IT'S A hat trick for new undergraduate student enrolments at UCT as the University exceeded its target for the third year in a row.
Director of the Student Recruitment and Enrolment Office (REMO) Royston Pillay said UCT's first year undergraduate enrolment target had been exceeded by 16%. "The first year incoming class enrolment target for 2002 was set at 3 332 students, which we exceeded by 539 students."
Split by faculty, the enrolment against target figures were: Commerce +45; Engineering and the Built Environment +42; Humanities +294; Law +2; Science +147; and Health Sciences -9.
A total of 10 984 applications for undergraduate study places were received for 2002. Of this number, 5 708 study place offers were made (52%) and as at February 22, 2002, a total of 3 871 new first year students registered (exceeding the 2001 figure by 307). This represents a 68% take up on offers, up from 60% in 2001.
The picture for new undergraduate enrolment by faculty looks like this:
- Commerce 1 048 (1 079) (2001: 1 150)
- Engineering and the Built Environment 553 (2001: 523)
- Health Sciences 252 (2001: 310)
- Humanities 1 289 (2001: 1 033)
- Law 51 (2001: 41)
- Science 647 (2001: 507)
Regarding financial aid, Pillay said 1 323 financial aid offers had been made this year (2001: 1 412). "A total of 811 students with financial aid offers have registered, or 61%. The corresponding figure for 2001 was 852 offers accepted, or 60%."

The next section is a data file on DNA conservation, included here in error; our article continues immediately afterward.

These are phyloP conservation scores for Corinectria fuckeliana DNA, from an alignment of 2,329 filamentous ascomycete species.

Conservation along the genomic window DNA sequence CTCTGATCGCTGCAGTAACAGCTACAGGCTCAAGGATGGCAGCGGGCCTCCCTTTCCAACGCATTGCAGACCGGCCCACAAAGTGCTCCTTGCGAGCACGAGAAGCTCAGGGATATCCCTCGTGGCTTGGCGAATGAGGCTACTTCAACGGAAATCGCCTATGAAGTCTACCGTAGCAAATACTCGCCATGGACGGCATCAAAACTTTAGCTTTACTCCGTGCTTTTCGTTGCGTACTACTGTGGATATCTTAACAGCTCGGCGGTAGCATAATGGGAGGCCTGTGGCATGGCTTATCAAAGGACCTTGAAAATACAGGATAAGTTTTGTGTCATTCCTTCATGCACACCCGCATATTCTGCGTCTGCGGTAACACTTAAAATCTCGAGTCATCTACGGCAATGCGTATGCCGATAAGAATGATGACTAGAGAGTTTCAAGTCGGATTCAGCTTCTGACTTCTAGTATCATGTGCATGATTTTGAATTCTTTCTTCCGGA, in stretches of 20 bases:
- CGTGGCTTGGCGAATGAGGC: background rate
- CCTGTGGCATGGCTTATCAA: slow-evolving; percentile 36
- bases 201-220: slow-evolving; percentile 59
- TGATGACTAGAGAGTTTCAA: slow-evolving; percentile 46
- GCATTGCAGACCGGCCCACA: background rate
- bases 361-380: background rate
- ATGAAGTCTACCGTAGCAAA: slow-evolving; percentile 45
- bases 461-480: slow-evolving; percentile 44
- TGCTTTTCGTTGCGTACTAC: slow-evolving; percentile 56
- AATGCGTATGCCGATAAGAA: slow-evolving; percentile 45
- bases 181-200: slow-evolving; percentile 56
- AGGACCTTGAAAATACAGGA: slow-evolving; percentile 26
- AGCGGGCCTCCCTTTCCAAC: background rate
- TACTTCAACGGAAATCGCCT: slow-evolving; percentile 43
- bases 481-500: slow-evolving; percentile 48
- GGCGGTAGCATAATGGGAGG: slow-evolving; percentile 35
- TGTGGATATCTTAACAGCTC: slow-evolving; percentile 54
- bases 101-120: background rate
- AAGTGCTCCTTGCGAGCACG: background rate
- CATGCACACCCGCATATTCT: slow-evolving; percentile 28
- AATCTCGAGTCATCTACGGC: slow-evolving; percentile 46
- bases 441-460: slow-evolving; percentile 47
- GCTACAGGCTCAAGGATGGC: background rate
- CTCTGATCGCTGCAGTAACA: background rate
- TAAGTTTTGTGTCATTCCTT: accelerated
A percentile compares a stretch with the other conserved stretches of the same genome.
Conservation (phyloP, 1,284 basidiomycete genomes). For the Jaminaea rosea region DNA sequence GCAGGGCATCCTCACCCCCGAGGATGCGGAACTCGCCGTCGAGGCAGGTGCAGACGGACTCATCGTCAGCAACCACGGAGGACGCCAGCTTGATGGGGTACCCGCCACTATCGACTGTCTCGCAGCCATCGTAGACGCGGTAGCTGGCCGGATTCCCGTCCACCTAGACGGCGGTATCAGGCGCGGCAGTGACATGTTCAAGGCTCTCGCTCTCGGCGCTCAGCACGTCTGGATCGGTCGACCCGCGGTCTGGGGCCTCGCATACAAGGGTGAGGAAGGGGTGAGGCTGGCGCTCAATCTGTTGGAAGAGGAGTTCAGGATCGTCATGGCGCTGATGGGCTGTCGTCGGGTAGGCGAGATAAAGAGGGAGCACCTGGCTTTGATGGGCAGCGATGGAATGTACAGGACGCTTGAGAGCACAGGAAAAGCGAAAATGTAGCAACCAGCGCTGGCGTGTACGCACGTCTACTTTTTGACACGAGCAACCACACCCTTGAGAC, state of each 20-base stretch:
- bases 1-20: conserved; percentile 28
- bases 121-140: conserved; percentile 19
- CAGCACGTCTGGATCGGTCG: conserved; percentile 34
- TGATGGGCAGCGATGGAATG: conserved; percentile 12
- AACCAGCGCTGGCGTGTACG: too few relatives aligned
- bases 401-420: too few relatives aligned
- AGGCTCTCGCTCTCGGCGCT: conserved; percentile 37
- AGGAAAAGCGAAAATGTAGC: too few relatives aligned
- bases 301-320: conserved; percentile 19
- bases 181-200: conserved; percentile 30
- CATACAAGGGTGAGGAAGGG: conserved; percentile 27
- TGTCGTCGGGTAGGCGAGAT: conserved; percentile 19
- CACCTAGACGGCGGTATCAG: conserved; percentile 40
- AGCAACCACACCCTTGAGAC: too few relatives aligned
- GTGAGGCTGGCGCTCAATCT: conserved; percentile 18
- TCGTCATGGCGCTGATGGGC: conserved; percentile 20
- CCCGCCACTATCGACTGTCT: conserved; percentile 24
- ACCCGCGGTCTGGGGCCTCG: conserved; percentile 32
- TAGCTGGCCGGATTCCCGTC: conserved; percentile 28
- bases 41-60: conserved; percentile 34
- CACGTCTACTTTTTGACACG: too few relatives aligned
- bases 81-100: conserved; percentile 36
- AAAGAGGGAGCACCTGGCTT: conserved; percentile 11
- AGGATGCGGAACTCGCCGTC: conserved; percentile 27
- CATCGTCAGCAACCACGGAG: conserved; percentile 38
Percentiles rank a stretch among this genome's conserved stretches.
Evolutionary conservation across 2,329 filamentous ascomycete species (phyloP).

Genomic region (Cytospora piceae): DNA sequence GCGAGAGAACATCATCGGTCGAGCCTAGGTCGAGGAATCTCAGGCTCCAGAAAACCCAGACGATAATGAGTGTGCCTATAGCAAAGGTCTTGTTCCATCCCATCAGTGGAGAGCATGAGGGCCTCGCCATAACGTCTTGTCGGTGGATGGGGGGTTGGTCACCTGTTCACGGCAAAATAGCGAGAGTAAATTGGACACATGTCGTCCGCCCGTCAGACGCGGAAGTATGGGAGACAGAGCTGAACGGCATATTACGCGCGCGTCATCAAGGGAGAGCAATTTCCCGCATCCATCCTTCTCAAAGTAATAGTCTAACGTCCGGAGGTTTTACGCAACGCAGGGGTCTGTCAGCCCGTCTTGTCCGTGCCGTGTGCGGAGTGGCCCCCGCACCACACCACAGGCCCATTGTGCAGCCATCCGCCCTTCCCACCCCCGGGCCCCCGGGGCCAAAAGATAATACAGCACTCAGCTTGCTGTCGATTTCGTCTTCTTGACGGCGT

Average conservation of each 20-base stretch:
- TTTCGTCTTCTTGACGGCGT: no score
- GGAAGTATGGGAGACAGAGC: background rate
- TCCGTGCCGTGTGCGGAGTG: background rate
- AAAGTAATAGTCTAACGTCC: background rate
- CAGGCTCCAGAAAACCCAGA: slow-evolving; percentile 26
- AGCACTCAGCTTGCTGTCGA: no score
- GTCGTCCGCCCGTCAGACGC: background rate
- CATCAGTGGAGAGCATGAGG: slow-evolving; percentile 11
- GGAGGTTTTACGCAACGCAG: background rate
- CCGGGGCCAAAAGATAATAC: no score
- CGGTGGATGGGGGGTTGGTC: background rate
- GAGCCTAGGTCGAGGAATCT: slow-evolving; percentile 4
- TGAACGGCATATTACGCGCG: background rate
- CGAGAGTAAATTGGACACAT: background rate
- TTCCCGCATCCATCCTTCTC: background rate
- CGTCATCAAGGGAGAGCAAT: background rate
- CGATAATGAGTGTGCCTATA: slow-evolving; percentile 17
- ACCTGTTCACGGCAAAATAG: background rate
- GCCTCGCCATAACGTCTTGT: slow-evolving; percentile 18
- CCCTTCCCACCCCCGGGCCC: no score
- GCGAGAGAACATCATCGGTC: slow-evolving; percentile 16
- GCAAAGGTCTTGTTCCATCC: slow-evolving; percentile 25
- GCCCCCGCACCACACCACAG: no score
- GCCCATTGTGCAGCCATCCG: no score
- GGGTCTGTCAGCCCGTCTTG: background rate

He added that the total cost for these financial aid packages was not easy to quantify at this stage as the value of the packages differed from student to student, depending on individual circumstances.
The University offered UCT Entrance Scholarships to 996 first year applicants, of whom 678 students took up the offer (68%). "In 2001, 942 entrance scholarship offers were made and 629 students who received the offer enrolled at UCT (67%)," Pillay added. This year the total cost of the entrance scholarships awarded amounted to R6 394 000. In 2001 the scholarships awarded amounted to a cost of R6 077 500.
"Generally, 40% of all first-time entering undergraduates will receive one or another form of financial support from UCT in 2002," Pillay concluded.
Deputy Vice-Chancellor Professor Martin West, who is also Chair of the Admissions Committee, said he was delighted that the demand to come to UCT remained high.
"I am particularly pleased that the faculties of Humanities and Science have done so well, given that a year or two ago the numbers seemed to be under threat.
"The much higher take-up rate on offers made will require careful thought. We cannot afford to overshoot targets when pressures on staff and physical resources are acute."
He added that it was relevant to note, too, that the incoming class is 53% female and 50,5% black. "With the addition of many international students from a wide range of countries, UCT will preserve its reputation for having the most diverse and talented student body in the country."